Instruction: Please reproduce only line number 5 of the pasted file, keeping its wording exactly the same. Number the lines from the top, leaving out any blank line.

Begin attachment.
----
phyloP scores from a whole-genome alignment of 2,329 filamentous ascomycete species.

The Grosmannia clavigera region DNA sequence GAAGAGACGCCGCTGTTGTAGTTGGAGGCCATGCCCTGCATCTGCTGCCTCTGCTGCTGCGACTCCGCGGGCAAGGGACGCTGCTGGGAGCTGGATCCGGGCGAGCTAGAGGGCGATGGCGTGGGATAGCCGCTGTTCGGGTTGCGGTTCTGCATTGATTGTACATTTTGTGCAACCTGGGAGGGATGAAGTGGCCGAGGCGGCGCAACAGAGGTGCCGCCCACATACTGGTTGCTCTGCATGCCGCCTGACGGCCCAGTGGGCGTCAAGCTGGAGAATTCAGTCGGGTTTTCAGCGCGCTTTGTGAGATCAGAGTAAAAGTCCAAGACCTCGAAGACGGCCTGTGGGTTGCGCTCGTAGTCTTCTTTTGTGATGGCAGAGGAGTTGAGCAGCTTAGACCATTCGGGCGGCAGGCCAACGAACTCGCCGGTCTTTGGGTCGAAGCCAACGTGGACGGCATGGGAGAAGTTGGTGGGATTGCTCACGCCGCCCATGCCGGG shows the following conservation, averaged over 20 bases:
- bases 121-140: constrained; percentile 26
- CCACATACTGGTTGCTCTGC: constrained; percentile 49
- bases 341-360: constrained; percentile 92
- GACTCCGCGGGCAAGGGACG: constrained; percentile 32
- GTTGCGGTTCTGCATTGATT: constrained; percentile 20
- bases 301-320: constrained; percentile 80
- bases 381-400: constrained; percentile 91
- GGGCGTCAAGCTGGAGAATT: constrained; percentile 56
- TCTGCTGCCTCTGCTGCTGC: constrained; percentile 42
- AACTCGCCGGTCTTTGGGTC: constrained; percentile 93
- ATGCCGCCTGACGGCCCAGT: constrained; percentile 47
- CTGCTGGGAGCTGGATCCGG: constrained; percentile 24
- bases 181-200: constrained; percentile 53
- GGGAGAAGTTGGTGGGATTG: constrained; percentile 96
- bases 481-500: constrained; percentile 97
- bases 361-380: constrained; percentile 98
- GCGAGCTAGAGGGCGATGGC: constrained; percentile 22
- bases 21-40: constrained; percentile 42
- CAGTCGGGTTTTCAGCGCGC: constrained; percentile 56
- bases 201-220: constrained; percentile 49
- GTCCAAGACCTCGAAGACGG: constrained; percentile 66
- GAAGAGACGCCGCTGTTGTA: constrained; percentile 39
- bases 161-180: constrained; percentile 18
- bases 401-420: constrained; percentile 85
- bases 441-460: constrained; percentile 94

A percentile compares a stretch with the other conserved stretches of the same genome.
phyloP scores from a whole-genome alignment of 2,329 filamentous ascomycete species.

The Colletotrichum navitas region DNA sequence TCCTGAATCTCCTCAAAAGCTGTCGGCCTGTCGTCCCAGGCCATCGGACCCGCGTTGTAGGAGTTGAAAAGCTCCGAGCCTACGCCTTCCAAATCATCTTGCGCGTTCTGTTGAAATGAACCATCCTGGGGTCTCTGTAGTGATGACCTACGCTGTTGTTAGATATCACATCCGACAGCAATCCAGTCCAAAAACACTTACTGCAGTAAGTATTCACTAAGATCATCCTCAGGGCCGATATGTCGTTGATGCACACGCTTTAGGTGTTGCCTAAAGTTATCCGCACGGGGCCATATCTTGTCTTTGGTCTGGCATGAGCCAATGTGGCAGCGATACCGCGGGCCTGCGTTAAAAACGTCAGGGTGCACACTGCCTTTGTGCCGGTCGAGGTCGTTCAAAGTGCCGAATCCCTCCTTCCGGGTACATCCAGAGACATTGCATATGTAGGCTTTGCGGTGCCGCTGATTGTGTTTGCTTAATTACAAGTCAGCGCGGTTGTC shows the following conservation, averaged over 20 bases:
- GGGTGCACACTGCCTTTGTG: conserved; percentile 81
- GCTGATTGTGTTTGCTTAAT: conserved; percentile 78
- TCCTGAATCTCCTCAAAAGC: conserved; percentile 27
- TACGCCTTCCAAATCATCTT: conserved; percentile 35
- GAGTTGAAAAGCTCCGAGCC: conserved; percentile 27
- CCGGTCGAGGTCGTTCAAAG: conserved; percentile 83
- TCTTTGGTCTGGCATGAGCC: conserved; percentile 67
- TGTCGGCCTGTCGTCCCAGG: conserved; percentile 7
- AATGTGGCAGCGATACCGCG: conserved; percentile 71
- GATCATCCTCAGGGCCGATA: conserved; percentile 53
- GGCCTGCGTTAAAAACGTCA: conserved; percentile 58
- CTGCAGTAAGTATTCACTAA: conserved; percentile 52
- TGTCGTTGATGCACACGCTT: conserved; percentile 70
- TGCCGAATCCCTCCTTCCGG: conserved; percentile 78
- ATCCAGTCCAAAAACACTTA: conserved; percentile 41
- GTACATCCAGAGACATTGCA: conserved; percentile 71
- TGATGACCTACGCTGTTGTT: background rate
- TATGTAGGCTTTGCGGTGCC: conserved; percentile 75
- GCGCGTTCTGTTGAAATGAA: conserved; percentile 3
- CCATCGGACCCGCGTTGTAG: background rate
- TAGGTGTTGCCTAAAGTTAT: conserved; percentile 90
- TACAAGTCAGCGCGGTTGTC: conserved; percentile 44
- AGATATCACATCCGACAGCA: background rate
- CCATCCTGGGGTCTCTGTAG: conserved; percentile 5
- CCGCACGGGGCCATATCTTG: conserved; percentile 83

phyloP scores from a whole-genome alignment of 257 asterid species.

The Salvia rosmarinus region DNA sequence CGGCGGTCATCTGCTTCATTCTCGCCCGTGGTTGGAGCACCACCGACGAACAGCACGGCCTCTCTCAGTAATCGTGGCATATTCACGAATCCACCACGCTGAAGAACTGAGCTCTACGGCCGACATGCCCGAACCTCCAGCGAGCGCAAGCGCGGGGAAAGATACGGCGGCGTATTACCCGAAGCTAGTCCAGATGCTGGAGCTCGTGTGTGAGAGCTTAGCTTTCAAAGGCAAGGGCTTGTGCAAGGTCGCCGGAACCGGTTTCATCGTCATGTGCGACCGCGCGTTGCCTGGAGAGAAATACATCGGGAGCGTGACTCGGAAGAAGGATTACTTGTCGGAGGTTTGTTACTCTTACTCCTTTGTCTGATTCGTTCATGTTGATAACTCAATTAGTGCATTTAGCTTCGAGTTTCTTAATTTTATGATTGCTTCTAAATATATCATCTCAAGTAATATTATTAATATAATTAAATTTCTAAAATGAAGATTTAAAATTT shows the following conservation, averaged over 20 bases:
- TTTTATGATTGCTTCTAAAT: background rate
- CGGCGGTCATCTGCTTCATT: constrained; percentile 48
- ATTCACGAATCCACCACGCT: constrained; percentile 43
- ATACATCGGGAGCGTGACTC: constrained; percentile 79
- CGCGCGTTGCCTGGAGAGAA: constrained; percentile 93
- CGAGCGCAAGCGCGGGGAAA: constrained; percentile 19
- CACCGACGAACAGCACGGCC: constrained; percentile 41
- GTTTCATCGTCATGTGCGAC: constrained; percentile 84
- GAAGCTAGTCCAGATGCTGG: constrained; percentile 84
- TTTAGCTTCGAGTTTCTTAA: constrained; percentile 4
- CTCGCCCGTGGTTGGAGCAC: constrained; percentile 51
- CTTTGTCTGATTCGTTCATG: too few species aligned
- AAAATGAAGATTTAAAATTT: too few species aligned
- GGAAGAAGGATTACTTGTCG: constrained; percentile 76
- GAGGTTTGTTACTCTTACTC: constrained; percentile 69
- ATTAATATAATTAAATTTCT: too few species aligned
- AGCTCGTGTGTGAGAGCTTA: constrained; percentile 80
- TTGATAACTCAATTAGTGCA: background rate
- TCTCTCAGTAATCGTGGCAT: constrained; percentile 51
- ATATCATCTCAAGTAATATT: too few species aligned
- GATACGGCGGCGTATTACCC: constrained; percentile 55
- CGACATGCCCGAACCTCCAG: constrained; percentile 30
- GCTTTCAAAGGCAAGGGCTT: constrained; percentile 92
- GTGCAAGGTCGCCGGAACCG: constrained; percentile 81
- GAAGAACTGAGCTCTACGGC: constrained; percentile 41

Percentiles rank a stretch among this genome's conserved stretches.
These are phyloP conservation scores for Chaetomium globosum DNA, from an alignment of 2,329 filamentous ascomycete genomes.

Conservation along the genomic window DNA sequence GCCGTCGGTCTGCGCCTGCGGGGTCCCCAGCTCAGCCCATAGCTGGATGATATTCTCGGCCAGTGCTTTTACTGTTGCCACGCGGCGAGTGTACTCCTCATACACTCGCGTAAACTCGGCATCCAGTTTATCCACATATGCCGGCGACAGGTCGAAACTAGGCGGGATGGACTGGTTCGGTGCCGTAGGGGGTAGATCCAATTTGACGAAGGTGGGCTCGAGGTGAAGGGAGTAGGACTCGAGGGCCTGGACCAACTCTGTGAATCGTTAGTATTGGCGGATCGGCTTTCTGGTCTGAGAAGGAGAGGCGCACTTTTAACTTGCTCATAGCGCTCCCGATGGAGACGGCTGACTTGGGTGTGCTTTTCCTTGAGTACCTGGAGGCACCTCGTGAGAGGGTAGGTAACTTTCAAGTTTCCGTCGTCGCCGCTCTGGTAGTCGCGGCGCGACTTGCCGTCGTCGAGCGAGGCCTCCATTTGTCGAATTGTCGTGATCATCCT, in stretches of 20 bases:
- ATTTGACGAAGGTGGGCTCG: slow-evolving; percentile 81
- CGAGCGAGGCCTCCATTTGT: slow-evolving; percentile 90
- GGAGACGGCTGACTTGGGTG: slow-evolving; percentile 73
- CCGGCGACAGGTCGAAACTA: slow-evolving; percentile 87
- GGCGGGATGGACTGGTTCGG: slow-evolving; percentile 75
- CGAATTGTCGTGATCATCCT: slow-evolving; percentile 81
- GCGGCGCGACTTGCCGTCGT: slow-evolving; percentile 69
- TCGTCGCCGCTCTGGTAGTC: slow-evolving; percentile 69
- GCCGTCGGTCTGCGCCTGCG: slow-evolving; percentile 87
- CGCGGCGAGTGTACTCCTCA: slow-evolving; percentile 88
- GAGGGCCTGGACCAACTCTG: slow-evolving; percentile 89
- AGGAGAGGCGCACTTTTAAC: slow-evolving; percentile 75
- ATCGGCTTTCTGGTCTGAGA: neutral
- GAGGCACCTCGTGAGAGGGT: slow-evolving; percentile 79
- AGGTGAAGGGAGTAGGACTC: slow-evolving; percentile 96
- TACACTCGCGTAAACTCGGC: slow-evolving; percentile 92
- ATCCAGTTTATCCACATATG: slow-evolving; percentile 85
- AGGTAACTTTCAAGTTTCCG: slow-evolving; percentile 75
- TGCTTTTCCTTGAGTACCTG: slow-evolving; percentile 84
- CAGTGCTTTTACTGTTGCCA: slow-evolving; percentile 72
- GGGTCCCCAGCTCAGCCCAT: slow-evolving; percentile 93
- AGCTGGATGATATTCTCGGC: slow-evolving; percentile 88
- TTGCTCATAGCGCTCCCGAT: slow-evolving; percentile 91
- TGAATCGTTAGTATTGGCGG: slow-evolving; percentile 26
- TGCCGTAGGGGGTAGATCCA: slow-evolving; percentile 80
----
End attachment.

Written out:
- bases 341-360: constrained; percentile 92